Tuesday, January 29, 2013

BIG CRIME IN LITTLE TOKYO

'The Crimson Kimono' (1959)
Directed by - Samuel Fuller
Writing credits - Samuel Fuller


Director, producer and writer Samuel Fuller photographs the streets of downtown L.A. stunningly in "The Crimson Kimono," a film that's part mystery, part love triangle and part travelogue. We get to see the downtown exteriors, particularly Little Tokyo as it looked in 1959, with a gleaming City Hall in the background. The City Hall tower is a crucial visual marker in a metropolis whose skyline has few recognizable buildings. It instantly orients the observer, and in "The Crimson Kimono" it serves as a looming symbol of justice watching over the city's mean streets.

Fuller takes his camera inside Little Tokyo houses of worship, cemeteries, martial arts studios and shops that would otherwise seldom serve as a backdrop in a feature film shot in Hollywood. He was an "independent" filmmaker in all senses of the word, often upsetting the populace with images and stories that were shocking in their time.

He started his career as a teenaged crime reporter for New York tabloid newspapers, and it shows in his films. Fuller had a gift for exploiting the tawdry and the sensational. "Crimson Kimono"'s plot involves the search to find out who murdered stripper Sugar Torch, and the characters include the denizens of the urban demimonde plus a number of eccentrics thrown in for good measure -- the story takes place in L.A., a city routinely portrayed in crime fiction and movies as kooks central. As the manhunt for the killer proceeds, the two detectives, who happen to be buddies and roommates as well, fall in love with the same woman, and the resulting turmoil is the backdrop to the central murder mystery.

Fuller's dialogue crackles with the urgency and sensationalism of tawdry tabloid headlines. Ziggy, an informant played by the terrific character actor Walter Burke, is worth the price of admission. Burke manages to sell us over-the-top dialogue that echos Damon Runyon-speak, such as the street-lingo mash-up Ziggy lays on Det. Sgt. Charlie Bancroft" (Glenn Corbett): "I'm sweatin' behind the eyeballs cause I don't want no goofball pushin', or no one fingerin' for ya."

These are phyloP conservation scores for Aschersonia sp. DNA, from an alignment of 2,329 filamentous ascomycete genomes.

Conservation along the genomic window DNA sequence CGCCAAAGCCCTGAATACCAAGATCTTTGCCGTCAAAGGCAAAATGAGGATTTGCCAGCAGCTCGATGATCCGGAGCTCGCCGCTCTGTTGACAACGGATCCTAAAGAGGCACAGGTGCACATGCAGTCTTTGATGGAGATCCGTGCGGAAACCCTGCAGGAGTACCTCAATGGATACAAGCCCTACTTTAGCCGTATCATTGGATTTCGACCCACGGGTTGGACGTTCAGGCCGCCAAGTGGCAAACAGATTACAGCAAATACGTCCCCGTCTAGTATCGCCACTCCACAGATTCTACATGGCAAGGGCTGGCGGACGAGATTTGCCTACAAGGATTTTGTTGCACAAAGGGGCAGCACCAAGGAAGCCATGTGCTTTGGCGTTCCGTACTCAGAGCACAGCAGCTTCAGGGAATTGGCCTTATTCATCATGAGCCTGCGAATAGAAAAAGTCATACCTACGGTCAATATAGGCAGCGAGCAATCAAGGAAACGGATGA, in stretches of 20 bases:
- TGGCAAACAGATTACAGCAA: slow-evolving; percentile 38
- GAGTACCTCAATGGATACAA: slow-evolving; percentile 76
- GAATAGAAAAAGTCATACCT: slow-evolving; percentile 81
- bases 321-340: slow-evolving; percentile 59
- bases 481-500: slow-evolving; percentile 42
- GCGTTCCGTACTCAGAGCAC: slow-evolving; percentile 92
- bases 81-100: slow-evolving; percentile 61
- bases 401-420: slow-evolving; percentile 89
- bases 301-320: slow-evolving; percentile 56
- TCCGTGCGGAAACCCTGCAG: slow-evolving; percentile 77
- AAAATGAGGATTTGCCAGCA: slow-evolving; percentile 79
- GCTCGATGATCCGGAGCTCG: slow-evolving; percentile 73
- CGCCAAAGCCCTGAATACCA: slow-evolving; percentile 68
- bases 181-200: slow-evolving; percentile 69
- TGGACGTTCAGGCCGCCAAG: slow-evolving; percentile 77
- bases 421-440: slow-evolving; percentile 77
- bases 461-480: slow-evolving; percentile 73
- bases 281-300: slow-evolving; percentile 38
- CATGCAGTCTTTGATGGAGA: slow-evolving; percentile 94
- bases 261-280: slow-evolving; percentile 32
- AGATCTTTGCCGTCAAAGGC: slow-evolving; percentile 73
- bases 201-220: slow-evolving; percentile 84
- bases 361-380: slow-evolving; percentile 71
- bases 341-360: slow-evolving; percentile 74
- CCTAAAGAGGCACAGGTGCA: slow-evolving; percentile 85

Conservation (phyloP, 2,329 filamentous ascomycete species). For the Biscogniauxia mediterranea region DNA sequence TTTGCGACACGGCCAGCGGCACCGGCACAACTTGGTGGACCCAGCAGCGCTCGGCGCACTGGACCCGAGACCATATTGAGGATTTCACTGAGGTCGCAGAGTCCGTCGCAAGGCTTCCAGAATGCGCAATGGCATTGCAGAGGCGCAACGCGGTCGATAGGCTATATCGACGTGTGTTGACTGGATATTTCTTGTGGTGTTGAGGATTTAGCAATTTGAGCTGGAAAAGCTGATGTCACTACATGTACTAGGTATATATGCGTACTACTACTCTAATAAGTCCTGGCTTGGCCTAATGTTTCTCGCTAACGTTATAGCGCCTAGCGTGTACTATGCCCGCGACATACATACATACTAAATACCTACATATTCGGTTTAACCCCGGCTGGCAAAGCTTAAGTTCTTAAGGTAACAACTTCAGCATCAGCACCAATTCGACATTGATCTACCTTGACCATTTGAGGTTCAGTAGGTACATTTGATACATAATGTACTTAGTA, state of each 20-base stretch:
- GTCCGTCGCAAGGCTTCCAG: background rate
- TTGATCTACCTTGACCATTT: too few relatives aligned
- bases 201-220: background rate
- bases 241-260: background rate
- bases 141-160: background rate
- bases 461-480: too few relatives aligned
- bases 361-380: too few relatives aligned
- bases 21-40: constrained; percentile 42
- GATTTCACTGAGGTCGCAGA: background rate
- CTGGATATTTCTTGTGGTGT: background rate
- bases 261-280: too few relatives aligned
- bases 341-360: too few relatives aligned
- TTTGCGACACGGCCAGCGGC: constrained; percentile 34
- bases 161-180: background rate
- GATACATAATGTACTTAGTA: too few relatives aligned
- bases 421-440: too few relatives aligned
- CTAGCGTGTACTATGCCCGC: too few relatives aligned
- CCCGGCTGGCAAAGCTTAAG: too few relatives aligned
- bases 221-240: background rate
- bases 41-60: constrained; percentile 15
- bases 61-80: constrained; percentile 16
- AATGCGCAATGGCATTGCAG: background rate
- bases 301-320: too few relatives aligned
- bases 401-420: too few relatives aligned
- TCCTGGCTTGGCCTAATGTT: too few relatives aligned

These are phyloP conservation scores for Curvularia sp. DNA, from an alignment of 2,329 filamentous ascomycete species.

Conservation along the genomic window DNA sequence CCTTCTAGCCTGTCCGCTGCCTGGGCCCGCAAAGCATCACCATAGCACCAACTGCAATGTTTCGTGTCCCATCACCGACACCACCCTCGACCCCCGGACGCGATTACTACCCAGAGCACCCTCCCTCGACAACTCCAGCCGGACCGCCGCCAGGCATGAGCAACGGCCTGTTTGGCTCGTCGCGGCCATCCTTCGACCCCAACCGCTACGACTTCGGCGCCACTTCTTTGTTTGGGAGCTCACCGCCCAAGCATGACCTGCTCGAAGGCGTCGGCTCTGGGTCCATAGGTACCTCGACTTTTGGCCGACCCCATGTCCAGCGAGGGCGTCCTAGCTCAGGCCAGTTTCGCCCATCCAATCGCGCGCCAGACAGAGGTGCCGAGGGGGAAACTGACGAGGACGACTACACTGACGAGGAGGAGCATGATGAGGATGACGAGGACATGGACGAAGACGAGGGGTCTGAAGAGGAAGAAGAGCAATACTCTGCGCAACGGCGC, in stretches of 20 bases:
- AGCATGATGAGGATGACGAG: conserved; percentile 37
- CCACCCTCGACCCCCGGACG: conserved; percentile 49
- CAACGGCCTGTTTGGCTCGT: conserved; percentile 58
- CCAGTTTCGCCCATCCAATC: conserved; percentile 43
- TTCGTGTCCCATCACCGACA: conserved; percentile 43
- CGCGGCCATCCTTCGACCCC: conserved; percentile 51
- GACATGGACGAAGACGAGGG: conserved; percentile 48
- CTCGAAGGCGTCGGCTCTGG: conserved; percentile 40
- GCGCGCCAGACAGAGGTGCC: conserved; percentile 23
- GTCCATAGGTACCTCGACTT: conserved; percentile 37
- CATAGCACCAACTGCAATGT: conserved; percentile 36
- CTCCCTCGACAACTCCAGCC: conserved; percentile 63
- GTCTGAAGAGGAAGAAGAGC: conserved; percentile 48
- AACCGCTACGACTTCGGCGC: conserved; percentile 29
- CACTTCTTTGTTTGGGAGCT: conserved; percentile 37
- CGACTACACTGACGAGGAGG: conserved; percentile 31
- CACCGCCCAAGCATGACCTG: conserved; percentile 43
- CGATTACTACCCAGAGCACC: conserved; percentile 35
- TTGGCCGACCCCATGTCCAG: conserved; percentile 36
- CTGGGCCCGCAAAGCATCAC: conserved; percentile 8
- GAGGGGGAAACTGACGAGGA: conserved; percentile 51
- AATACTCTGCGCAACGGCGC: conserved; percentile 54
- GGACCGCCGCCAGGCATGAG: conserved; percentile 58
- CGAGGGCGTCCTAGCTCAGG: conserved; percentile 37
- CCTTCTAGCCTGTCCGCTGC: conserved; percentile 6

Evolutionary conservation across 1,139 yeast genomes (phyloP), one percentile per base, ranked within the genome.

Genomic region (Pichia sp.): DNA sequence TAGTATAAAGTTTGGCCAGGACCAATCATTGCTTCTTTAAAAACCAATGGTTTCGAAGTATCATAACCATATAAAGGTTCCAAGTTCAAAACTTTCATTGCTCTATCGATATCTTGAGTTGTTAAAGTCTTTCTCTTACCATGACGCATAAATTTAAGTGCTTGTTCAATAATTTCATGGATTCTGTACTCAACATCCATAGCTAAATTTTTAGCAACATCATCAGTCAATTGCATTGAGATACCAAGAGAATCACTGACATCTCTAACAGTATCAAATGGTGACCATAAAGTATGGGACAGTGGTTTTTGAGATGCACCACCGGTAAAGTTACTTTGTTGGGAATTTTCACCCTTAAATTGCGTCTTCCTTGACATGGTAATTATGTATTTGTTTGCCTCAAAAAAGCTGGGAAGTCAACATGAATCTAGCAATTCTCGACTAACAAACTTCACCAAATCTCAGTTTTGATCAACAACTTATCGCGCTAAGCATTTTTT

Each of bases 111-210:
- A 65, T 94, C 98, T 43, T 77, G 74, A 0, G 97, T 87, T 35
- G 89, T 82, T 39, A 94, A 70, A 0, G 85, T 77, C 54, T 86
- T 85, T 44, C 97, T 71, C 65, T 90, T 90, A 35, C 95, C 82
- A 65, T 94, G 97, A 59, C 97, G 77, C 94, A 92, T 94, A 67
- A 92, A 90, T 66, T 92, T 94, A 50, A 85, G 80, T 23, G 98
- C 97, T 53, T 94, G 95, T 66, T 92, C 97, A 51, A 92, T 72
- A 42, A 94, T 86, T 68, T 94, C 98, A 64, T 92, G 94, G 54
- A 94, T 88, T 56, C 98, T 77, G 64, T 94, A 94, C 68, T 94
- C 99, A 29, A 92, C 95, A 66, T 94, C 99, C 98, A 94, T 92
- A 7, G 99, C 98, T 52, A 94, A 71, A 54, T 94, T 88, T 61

Ziggy plays a small role in the story, but is worth mentioning because much of the rest of the cast, especially Corbett and his buddy, Det. Joe Kojaku (James Shigeta) don't have the same air of authenticity about them as does street canary Ziggy. They come across as much too square to be uttering the words that come out of their mouths. Kojaku observes, "Charlie figured bird-doggin' wouldn't appeal to you," and Bancroft admits, "You know, I knocked around an awful lot," and, "Somethin's eatin' him the way he clammed up." These two ivy league-looking dudes are almost painful to watch when they spout these howlers. Granted, the kind of stylized Runyonesque dialogue Fuller was going for probably never came out of anyone's mouth at anytime in real life. But a grittier cast would have turned up the believability quotient a few notches.

Fuller knew how to open a movie with a healthy dose of hoopla, and his aerial view of L.A. at night and the roaring Gene Krupa-like orchestration behind the soaring camera work perfectly sets the scene. As we view the city from a bat's-eye perspective, the title card tells us it's LOS ANGELES, in case there was doubt.

The greatness behind "The Crimson Kimono" is it's ability to turn L.A. into a character in the story, not just a location, and at that Fuller excels.

Sunday, January 6, 2013

Gangster Squad | Variety

Gangster Squad | Variety

'Gangster Squad' Ready to Rumble

The Sunday L.A. Times just arrived outside my door wrapped in its usual plastic body bag, but this time it was also wrapped in a faux front-page advertisement touting “Gangster Squad,” the big-deal movie that opens Friday. The four-page L.A. Times ad disguised as a legitimate front page complete with screaming headlines and real photos of 1940s – ’50s gangster boss Mickey Cohen (pictured above) and others of his ilk, is a sure sign that this film is getting the big-time promotional treatment reserved for high-ticket movies such as “The Dark Night.” Warner Brothers, who is releasing the thing, seems to have high hopes that this one is going to be, as the Mafioso would say, a “good earner.” Sean Penn plays the Mickster.

The script was written by ex-L.A. cop Will Beall based on the book of the same title by Paul Lieberman. Apropos to the Time’s four-page advertorial spread, the paper also published a series on Mickey Cohen’s reign over the city, and the secret police squad that skirted the law to break organized crime’s stranglehold on L.A. You can read the series online here: L.A. Noir: Tales from the Gangster Squad.